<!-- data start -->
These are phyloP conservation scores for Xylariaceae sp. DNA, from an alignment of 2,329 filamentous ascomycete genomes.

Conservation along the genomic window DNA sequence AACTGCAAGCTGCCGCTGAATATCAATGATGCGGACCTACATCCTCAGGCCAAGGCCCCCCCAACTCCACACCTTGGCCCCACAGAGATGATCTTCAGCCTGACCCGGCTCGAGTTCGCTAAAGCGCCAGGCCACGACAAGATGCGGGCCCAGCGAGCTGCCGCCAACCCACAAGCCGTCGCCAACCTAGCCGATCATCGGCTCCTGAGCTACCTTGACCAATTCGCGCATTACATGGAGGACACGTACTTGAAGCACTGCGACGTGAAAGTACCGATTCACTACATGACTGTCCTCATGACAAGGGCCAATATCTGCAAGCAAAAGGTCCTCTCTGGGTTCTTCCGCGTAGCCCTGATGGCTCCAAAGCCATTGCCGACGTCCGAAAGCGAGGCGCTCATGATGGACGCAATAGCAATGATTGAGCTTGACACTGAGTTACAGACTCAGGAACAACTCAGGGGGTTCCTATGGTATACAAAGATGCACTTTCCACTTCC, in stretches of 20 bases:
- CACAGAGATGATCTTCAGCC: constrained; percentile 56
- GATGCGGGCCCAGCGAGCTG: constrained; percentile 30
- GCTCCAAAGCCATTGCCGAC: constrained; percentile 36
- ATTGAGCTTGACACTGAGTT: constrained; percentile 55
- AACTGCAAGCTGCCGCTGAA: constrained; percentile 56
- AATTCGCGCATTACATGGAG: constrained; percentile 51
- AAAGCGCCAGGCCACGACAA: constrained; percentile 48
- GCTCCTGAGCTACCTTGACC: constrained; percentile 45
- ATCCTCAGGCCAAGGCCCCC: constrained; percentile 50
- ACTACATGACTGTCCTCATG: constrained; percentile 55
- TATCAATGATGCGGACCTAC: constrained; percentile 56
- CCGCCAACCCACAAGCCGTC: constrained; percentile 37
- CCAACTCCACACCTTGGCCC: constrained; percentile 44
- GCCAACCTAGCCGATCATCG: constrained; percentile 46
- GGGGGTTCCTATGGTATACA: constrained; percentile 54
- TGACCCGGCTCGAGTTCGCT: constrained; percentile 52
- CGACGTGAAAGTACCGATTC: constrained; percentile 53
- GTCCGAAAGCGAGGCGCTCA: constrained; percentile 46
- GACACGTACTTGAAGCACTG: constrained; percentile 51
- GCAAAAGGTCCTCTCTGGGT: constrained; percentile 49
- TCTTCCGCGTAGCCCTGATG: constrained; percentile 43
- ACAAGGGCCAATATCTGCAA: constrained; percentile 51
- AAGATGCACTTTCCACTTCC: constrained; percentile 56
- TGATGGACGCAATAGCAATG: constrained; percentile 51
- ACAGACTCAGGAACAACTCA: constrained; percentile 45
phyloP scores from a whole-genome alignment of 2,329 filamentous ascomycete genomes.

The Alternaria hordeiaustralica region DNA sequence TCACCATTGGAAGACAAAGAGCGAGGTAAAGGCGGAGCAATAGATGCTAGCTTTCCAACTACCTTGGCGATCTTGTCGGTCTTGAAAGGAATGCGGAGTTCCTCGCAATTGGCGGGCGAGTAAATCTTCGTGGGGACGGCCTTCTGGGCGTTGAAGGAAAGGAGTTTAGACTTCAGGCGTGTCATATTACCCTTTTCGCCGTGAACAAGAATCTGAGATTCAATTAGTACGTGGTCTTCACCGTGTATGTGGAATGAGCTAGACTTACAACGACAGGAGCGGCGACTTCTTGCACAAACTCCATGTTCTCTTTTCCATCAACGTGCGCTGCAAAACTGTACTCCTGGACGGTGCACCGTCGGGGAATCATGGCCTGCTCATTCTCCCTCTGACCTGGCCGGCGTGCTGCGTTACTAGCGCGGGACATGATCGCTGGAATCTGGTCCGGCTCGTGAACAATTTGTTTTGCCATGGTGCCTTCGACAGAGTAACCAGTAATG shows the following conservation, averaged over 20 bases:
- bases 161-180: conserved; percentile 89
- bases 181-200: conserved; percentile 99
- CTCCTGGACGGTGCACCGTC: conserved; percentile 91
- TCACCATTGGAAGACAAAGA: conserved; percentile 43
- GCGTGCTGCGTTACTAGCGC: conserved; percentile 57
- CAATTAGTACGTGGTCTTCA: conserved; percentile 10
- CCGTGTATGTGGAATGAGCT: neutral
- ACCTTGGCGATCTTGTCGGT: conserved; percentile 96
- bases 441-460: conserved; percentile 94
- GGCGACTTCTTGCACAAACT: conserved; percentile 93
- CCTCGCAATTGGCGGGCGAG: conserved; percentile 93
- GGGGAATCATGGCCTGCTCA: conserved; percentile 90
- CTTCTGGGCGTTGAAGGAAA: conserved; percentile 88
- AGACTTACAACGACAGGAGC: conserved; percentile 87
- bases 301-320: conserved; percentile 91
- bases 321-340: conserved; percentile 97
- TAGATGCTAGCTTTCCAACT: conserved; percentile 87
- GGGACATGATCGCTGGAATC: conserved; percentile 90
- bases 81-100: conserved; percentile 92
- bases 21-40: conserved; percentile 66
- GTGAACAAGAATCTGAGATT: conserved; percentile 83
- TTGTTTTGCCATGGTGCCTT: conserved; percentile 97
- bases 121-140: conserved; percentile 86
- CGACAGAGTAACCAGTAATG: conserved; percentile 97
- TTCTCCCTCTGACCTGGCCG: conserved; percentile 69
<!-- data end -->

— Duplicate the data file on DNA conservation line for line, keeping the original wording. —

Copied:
These are phyloP conservation scores for Xylariaceae sp. DNA, from an alignment of 2,329 filamentous ascomycete genomes.

Conservation along the genomic window DNA sequence AACTGCAAGCTGCCGCTGAATATCAATGATGCGGACCTACATCCTCAGGCCAAGGCCCCCCCAACTCCACACCTTGGCCCCACAGAGATGATCTTCAGCCTGACCCGGCTCGAGTTCGCTAAAGCGCCAGGCCACGACAAGATGCGGGCCCAGCGAGCTGCCGCCAACCCACAAGCCGTCGCCAACCTAGCCGATCATCGGCTCCTGAGCTACCTTGACCAATTCGCGCATTACATGGAGGACACGTACTTGAAGCACTGCGACGTGAAAGTACCGATTCACTACATGACTGTCCTCATGACAAGGGCCAATATCTGCAAGCAAAAGGTCCTCTCTGGGTTCTTCCGCGTAGCCCTGATGGCTCCAAAGCCATTGCCGACGTCCGAAAGCGAGGCGCTCATGATGGACGCAATAGCAATGATTGAGCTTGACACTGAGTTACAGACTCAGGAACAACTCAGGGGGTTCCTATGGTATACAAAGATGCACTTTCCACTTCC, in stretches of 20 bases:
- CACAGAGATGATCTTCAGCC: constrained; percentile 56
- GATGCGGGCCCAGCGAGCTG: constrained; percentile 30
- GCTCCAAAGCCATTGCCGAC: constrained; percentile 36
- ATTGAGCTTGACACTGAGTT: constrained; percentile 55
- AACTGCAAGCTGCCGCTGAA: constrained; percentile 56
- AATTCGCGCATTACATGGAG: constrained; percentile 51
- AAAGCGCCAGGCCACGACAA: constrained; percentile 48
- GCTCCTGAGCTACCTTGACC: constrained; percentile 45
- ATCCTCAGGCCAAGGCCCCC: constrained; percentile 50
- ACTACATGACTGTCCTCATG: constrained; percentile 55
- TATCAATGATGCGGACCTAC: constrained; percentile 56
- CCGCCAACCCACAAGCCGTC: constrained; percentile 37
- CCAACTCCACACCTTGGCCC: constrained; percentile 44
- GCCAACCTAGCCGATCATCG: constrained; percentile 46
- GGGGGTTCCTATGGTATACA: constrained; percentile 54
- TGACCCGGCTCGAGTTCGCT: constrained; percentile 52
- CGACGTGAAAGTACCGATTC: constrained; percentile 53
- GTCCGAAAGCGAGGCGCTCA: constrained; percentile 46
- GACACGTACTTGAAGCACTG: constrained; percentile 51
- GCAAAAGGTCCTCTCTGGGT: constrained; percentile 49
- TCTTCCGCGTAGCCCTGATG: constrained; percentile 43
- ACAAGGGCCAATATCTGCAA: constrained; percentile 51
- AAGATGCACTTTCCACTTCC: constrained; percentile 56
- TGATGGACGCAATAGCAATG: constrained; percentile 51
- ACAGACTCAGGAACAACTCA: constrained; percentile 45
phyloP scores from a whole-genome alignment of 2,329 filamentous ascomycete genomes.

The Alternaria hordeiaustralica region DNA sequence TCACCATTGGAAGACAAAGAGCGAGGTAAAGGCGGAGCAATAGATGCTAGCTTTCCAACTACCTTGGCGATCTTGTCGGTCTTGAAAGGAATGCGGAGTTCCTCGCAATTGGCGGGCGAGTAAATCTTCGTGGGGACGGCCTTCTGGGCGTTGAAGGAAAGGAGTTTAGACTTCAGGCGTGTCATATTACCCTTTTCGCCGTGAACAAGAATCTGAGATTCAATTAGTACGTGGTCTTCACCGTGTATGTGGAATGAGCTAGACTTACAACGACAGGAGCGGCGACTTCTTGCACAAACTCCATGTTCTCTTTTCCATCAACGTGCGCTGCAAAACTGTACTCCTGGACGGTGCACCGTCGGGGAATCATGGCCTGCTCATTCTCCCTCTGACCTGGCCGGCGTGCTGCGTTACTAGCGCGGGACATGATCGCTGGAATCTGGTCCGGCTCGTGAACAATTTGTTTTGCCATGGTGCCTTCGACAGAGTAACCAGTAATG shows the following conservation, averaged over 20 bases:
- bases 161-180: conserved; percentile 89
- bases 181-200: conserved; percentile 99
- CTCCTGGACGGTGCACCGTC: conserved; percentile 91
- TCACCATTGGAAGACAAAGA: conserved; percentile 43
- GCGTGCTGCGTTACTAGCGC: conserved; percentile 57
- CAATTAGTACGTGGTCTTCA: conserved; percentile 10
- CCGTGTATGTGGAATGAGCT: neutral
- ACCTTGGCGATCTTGTCGGT: conserved; percentile 96
- bases 441-460: conserved; percentile 94
- GGCGACTTCTTGCACAAACT: conserved; percentile 93
- CCTCGCAATTGGCGGGCGAG: conserved; percentile 93
- GGGGAATCATGGCCTGCTCA: conserved; percentile 90
- CTTCTGGGCGTTGAAGGAAA: conserved; percentile 88
- AGACTTACAACGACAGGAGC: conserved; percentile 87
- bases 301-320: conserved; percentile 91
- bases 321-340: conserved; percentile 97
- TAGATGCTAGCTTTCCAACT: conserved; percentile 87
- GGGACATGATCGCTGGAATC: conserved; percentile 90
- bases 81-100: conserved; percentile 92
- bases 21-40: conserved; percentile 66
- GTGAACAAGAATCTGAGATT: conserved; percentile 83
- TTGTTTTGCCATGGTGCCTT: conserved; percentile 97
- bases 121-140: conserved; percentile 86
- CGACAGAGTAACCAGTAATG: conserved; percentile 97
- TTCTCCCTCTGACCTGGCCG: conserved; percentile 69